Still other factors critical to the commercial success of can tab and end stock, made from aluminum or any other metal according to this invention, include: having a chemical composition and the proper prelube consistency for imparting adequate formability to the metal product as it is being worked; appropriate compatibility with the container's contents (food, beer or beverage); not having an undesirable taste and minimal impact on beer's foam properties; being compatible with current application techniques and hardware; and having optimum formability at a minimum applied weight/thickness or rate. On a preferred basis, said lubricant system should enable on-line monitoring of the lubricant coverage being applied to can stock using existing technology.
In accordance with the foregoing objectives and advantages, there is provided metal sheet product, more particularly food or beverage can tab and end stock, which has been treated with a lubricant blend consisting essentially of about 25-90 wt % bis(2-ethylhexyl)sebacate; about 10-75 wt % petrolatum and a balance of incidental additives and impurities. With the application of said composition/blend, in preferred average coverage rates of up to about 300 mg/ft2, and more preferably between about 10-110 mg/ft2 for aluminum can tab stock and from about 35 mg/ft2 for aluminum can end stock, the invention produces prelubricated can stock in a suitable condition for forming into can tabs and/or can ends without further lubrication. A method for supplying prelubricated can tab and end stock is also disclosed.
In the following detailed description, repeated reference is made to the application of preferred lubricant composition/blends to 5000 Series aluminum sheet product (Aluminum Association designation) or products consistent with such designations if not currently registered with the Aluminum Association. It is to be understood, however, that this same composition and method may have other applications to steel and other food or beverage can stock.
When referring to any numerical value, or range of values throughout this detailed description and the accompanying claims, it is to be understood that each range expressly includes every full and fractional number between the stated range maximum and minimum, such that a compositional blend including about 60-85 wt % DOS would cover any prelube-blend having 61, 62, 63% DOS, as well as 63.5, 63.7 and 63.9%, up to and including 84.999% DOS.
A first principal component of the lubricant blend of this invention comprises bis(2-ethylhexyl)sebacate, also known more generically as dioctyl sebacate or DOS. This compound exists as a diester of dicarboxylic acid having the general formula: C8 H17 OOC(CH2)8 COOC8 H17, or more precisely as: C4 H9 CH(C2 H5)CH2 OOC(CH2)8 COOCH2 CH(C2 H5) C4 H9. It exists in liquid form and has been used alone as a thin layer lubricant for aluminum can tab stock, but never as a thick layer prelubricating compositional blend that obviates the need to add further (i.e., second) lubricant layers to uncoiled sheet prior to conversion into can end or tab parts.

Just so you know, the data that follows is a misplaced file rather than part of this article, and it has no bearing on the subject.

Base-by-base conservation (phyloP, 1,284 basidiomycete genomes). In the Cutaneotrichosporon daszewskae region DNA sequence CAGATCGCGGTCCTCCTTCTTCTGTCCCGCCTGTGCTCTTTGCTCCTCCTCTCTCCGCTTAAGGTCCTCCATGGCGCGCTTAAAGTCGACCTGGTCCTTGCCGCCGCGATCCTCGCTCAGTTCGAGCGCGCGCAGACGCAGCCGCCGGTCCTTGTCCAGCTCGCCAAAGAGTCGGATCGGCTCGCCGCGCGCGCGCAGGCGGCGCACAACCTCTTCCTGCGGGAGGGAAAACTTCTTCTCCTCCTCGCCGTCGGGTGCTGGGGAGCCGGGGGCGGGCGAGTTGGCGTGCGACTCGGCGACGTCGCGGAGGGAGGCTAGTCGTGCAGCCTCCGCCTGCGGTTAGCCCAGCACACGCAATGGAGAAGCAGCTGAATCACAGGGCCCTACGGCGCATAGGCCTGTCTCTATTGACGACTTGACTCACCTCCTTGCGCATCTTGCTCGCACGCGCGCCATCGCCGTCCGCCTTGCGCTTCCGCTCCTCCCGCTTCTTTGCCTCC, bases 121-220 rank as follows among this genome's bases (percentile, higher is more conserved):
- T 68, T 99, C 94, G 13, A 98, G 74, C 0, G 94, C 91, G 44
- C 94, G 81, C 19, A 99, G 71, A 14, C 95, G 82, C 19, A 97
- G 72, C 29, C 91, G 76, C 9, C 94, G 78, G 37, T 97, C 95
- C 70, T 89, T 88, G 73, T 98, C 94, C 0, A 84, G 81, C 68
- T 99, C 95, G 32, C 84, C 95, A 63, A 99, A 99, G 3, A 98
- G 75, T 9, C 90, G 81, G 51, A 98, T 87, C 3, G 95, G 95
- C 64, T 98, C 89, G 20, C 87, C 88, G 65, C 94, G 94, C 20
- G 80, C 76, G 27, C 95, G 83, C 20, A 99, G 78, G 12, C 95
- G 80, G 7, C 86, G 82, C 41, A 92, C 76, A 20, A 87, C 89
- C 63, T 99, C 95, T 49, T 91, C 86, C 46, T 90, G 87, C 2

The second principal component hereof is a mineral oil derivative, petrolatum, which is more commonly known as petroleum jelly. Said material has a significantly higher viscosity than DOS, which necessitates the full or partial melting of petrolatum prior to its typical sheet product application as a lone lubricant. Because of this semi-liquid, semi-solid state, it is also very difficult to apply petrolatum to any sheet product in thin, film layers. Several grades of petrolatum are sold commercially depending on the impurity levels therein. Suitable grades include white and yellow petrolatum conforming to standards defined in 21 CFR §178.3700 and ranging in color from white to amber. All grades may be used in conjunction with DOS, with the use of higher grade, lower impurity level petrolatums, such as white petrolatum, depending on the cost upgrades associated therewith. For the practice of this invention, it has been determined that amber petroleum's higher impurity level has no detrimental effect on lubricant performance.
By "incidental additives and impurities", it is meant that the DOS being combined with commercially available petrolatum grades may include unknown quantities of other constituents. For example, the petrolatum obtained for purposes of this comparative study had trace amounts of an anti-oxidant. Minor levels of still other additives, both desired and undesired, may be present in any given sampling of constituent parts.